Dan's Review: "Trainwreck" showcases Schumer's charm
Jul 17, 2015 01:59PM
● By Dan Metcalf
Amy Schumer and Bill Hader in Trainwreck - © 2015 - Universal Pictures
Rated R for strong sexual content, nudity, language and some drug use.
Starring Amy Schumer, Tilda Swinton, Bill Hader, John Cena, Brie Larson, Colin Quinn, Barkhad Abdi, Mike Birbiglia, Jon Glaser, Vanessa Bayer, Ezra Miller, LeBron James, Method Man, Norman Lloyd, Jim Norton, Daniel Radcliffe, Marisa Tomei, Randall Park, Keith Robinson, Dave Attell, Bobby Kelly, Dan Soder, Jim Florentine, Nikki Glaser, Claudia O'Doherty, Bridget Everett, Pete Davidson.
Written by Amy Schumer.
Directed by Judd Apatow.
Those who know me also know I have little love for Judd Apatow’s cinematic body of work. He started out great with The 40-Year Old Virgin, but the rest of his films have slowly deteriorated into a series of vulgar monologues over the past decade. He’s also adopted the annoying habit of casting his wife and daughters in most of the films he’s produced or directed (many times in starring roles), which gets old very fast, especially if you’re easily annoyed by Leslie Mann’s (AKA Mrs. Apatow) nasal tone. Maybe Judd has been reading my reviews, because he apparently got the message and tried something new with this week’s release of Trainwreck, starring someone other than Seth Rogen, Jonah Hill and the Apatow family.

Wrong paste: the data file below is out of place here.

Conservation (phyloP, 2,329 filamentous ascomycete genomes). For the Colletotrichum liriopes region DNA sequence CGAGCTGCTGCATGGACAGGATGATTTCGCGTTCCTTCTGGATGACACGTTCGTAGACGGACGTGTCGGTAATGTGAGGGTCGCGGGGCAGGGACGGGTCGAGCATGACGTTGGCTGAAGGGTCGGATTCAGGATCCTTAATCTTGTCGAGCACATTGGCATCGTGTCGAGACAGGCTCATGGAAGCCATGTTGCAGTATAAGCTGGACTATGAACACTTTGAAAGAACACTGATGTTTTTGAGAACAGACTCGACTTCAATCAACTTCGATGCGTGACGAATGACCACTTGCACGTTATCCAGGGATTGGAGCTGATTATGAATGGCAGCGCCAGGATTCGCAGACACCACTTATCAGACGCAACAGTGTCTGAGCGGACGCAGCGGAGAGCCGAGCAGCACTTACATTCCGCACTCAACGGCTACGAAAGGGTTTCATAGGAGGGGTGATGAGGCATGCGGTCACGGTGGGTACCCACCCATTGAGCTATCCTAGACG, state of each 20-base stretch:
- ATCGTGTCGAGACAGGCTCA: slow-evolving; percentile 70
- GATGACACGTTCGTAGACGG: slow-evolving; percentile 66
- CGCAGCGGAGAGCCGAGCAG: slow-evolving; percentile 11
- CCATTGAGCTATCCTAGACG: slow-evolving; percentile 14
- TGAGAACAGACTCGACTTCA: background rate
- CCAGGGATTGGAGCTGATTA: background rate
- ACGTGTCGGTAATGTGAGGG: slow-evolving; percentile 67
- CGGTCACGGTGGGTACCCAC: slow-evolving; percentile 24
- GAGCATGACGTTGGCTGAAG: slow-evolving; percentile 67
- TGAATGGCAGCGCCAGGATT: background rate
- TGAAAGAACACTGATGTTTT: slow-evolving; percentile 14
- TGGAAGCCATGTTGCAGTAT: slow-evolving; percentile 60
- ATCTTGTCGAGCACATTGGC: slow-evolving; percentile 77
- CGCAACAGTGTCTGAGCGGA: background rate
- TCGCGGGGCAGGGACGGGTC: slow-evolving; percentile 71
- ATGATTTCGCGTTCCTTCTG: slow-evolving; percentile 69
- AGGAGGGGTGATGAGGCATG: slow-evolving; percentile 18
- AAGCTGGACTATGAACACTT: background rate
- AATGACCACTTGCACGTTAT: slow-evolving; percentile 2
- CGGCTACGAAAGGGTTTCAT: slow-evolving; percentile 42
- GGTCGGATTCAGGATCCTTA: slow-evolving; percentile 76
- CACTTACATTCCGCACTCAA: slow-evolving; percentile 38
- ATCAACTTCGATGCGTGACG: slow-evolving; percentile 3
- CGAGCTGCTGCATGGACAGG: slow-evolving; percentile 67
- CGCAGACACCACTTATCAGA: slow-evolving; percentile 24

The very funny and talented Amy Schumer (who also wrote the screenplay) stars as Amy, a party girl and writer for a trashy men’s magazine in New York. Amy is a promiscuous single woman, who spent her life heeding the advice of her father (Collin Quinn) by avoiding monogamy. She’s assigned to write an article about Dr. Aaron Conners (Bill Hader) who specializes in orthopedic surgery for several high-profile athletes (including LeBron James, Amare’ Stoudemire and Tony Romo, who all appear in the movie as themselves). As luck would have it, Amy falls in love with Dr. Conners, which puts her at odds with her lifelong devotion to drinking and turnstile sexual relationships. Adding to her stress is a family illness, an awkward relationship with her sister (Brie Larson), and the possibility of a promotion from her boss Dianna (Tilda Swinton).
Amy’s destructive behavior and self-doubt eventually creep back into her life, threatening her relationship with the good doctor.
It should be noted that Trainwreck is very raunchy and often obscene with its “Apatow” signature cascade of sexual humor and fair amount of crude language. What sets Trainwreck apart from other Apatow movies is Schumer, who is not only hilarious, but downright likeable. Unlike the Rogen/Hill freestyle method of competing to see who could be more vulgar, Schumer exhibits a flair for evoking vulnerability and charm.
There are some gags that go a little too far, but Trainwreck should prove to be Amy Schumer’s coming out party, and a harbinger of good things to come.